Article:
Longshoreman Hazards

Longshoreman Hazards

There are many different types of Longshoreman hazards due to the nature of the job. A longshoreman or a stevedore is a person who works along the shore, mainly loading and unloading cargo from ships. Understanding the work done by a longshoreman gives an idea of the hazards this type of job entails. A longshoreman is essentially responsible for moving cargo. This could mean moving it from the ship the storage yards on shore using cranes, lifts or even physically. The cargo could range from food items to containers of cars to oil drums to many other hazardous chemicals.

The work environment for a longshoreman is full of potential hazards like cables, tools, ropes, water or oil on the road. There is always some type of work going on at the docks. It could be welding, fixing electrical and mechanical problems, typing up cargo using cables and ropes, or something similar. This leaves a trail of wires, cables or ropes along the way. If a person is not careful, this could lead to tripping and falling. Similarly, water and electricity do not mix and could lead to deadly electrical shocks.

Some of the other work could include fixing metallic equipment, which leads to a lot of loud noises like hammering. If adequate protection against noise, such as noise reduction earplugs or earmuffs is not used, it could lead to permanent hearing loss.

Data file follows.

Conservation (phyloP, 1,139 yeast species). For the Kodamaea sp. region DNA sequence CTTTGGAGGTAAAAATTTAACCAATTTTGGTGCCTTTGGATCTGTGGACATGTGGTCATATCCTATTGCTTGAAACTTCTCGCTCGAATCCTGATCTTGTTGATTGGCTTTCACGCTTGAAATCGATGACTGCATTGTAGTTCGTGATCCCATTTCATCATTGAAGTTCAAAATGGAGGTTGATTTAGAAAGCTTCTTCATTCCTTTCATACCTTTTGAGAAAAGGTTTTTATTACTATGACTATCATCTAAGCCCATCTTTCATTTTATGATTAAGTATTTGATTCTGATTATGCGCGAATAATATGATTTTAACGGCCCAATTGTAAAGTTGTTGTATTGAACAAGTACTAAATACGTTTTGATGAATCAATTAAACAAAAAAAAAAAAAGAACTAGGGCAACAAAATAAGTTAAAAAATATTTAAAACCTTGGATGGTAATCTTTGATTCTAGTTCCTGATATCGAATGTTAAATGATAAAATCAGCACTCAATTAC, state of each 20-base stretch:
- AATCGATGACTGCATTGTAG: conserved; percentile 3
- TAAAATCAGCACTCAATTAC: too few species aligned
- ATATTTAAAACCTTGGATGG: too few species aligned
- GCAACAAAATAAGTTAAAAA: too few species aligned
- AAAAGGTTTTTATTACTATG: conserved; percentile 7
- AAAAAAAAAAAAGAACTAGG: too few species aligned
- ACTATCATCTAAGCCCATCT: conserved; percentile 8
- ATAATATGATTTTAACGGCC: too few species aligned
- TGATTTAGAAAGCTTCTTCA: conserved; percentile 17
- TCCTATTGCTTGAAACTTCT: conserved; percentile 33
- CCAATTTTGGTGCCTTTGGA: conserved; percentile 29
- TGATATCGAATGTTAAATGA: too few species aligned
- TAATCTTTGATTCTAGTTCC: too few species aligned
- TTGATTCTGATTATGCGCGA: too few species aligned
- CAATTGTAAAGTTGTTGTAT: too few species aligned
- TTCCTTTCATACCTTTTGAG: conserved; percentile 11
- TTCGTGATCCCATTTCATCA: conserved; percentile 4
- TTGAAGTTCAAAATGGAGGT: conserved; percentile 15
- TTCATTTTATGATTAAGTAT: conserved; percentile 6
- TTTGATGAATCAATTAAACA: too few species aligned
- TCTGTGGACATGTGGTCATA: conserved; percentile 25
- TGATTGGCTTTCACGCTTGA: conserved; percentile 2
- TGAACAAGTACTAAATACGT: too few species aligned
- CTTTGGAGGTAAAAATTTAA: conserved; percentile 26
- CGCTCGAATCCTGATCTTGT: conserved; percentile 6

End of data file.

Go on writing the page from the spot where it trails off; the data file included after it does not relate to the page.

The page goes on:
There are many different types of flammable substances used on the dock like oil and fuel. These can cause a huge fire or explosion hazard. Improper handling of such materials can even lead to loss of life, not just property.

One of the biggest hazards faced by a longshoreman is while moving cargo. If a container is being lifted by a crane, it is essential that proper safety guidelines are followed to avoid failure of the equipment and leading to deadly consequences. Only properly certified operators should be allowed to work on these machines. This applies to all other machines that are used by any personnel on the docks. If any cargo is being moved physically, proper lifting procedure should be followed to reduce the likelihood of back injuries.

There are other problems that a longshoreman faces which are not apparent, but are equally hazardous. Time at any port is very expensive and there is tremendous pressure to reduce a ships time at a port as much as possible. Similarly, the time of the day is also essential due to the variance in tides. This creates stress and anxiety for the person working on the docks, which may lead to costly or even deadly mistakes.

There are many ways to mitigate most of these hazards. Most countries have regulations that protect the employers as well as employees against different types of hazards mentioned above. If these are followed properly, risks are dramatically reduced. Similarly, common sense rules like providing easy access to first aid, posting hazard information in various languages in workplace areas, proper access to fire extinguishers, etc. can all help reduce longshoreman hazards.